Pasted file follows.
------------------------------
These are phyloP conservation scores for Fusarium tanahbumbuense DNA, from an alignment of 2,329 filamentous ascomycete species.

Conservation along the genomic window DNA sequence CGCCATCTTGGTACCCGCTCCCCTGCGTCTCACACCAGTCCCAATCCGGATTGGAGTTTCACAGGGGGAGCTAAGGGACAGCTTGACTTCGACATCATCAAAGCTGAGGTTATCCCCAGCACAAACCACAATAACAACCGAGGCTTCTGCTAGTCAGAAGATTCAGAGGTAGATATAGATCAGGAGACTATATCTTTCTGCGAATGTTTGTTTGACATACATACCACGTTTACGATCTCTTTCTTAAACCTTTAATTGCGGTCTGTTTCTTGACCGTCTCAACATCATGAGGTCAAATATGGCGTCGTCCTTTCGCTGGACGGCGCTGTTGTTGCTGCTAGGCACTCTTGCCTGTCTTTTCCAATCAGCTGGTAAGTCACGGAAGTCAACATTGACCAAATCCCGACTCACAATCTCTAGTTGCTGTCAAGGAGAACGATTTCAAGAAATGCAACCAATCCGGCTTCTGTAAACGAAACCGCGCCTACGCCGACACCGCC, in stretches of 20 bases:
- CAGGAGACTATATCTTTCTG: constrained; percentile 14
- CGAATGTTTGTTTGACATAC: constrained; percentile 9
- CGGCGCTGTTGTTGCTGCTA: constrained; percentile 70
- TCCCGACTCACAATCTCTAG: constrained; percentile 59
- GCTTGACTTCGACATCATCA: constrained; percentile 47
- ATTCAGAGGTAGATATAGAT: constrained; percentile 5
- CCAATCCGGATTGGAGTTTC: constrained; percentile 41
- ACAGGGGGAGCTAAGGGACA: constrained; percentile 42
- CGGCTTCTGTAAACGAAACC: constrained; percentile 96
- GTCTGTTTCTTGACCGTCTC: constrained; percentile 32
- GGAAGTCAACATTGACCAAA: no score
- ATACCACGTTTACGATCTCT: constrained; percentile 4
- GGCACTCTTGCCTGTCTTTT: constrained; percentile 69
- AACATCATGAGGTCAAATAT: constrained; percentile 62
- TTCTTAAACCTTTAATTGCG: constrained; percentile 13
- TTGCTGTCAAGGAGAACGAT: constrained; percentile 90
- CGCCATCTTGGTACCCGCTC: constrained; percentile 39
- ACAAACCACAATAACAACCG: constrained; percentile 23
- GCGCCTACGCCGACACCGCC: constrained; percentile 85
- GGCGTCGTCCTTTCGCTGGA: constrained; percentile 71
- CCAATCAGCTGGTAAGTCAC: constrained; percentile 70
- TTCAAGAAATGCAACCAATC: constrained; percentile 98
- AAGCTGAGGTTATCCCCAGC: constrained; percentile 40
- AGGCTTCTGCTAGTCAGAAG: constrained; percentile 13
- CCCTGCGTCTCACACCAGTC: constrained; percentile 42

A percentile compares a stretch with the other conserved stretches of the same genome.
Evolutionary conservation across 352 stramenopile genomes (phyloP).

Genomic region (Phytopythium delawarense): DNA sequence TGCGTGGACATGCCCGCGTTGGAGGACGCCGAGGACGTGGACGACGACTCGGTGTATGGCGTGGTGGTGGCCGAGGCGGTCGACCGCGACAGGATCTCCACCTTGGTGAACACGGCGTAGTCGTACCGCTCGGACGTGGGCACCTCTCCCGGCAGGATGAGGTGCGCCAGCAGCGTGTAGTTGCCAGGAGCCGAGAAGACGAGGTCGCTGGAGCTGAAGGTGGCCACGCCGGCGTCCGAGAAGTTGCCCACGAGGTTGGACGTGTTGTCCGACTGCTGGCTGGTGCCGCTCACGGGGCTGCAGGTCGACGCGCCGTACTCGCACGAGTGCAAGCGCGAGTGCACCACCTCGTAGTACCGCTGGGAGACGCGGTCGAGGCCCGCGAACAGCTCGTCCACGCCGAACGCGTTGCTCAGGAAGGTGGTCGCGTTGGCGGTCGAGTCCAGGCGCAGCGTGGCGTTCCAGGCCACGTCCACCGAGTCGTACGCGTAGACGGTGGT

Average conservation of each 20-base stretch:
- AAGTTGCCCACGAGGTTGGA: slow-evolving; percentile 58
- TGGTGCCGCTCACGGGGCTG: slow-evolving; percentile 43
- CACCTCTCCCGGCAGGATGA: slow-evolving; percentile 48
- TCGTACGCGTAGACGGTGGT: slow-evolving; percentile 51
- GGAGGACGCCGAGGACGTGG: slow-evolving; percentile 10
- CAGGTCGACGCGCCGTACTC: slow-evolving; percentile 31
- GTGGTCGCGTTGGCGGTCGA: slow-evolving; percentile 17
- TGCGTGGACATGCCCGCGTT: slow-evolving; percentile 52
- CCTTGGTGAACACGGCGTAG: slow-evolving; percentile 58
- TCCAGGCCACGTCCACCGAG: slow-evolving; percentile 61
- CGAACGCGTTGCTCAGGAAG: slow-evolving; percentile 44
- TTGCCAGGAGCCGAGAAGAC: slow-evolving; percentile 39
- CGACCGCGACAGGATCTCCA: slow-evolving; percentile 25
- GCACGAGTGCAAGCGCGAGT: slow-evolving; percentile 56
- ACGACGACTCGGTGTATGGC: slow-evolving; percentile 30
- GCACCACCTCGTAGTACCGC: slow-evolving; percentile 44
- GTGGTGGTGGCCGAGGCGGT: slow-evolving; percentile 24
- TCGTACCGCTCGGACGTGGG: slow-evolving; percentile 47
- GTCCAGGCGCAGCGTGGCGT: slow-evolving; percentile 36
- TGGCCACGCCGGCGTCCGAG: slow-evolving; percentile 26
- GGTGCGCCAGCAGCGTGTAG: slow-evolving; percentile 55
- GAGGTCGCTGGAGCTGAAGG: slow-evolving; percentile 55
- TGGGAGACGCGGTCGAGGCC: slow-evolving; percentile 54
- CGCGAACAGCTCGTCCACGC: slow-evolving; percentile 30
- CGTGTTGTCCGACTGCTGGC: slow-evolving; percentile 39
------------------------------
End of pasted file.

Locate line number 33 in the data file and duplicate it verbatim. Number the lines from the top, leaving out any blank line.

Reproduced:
- TGGTGCCGCTCACGGGGCTG: slow-evolving; percentile 43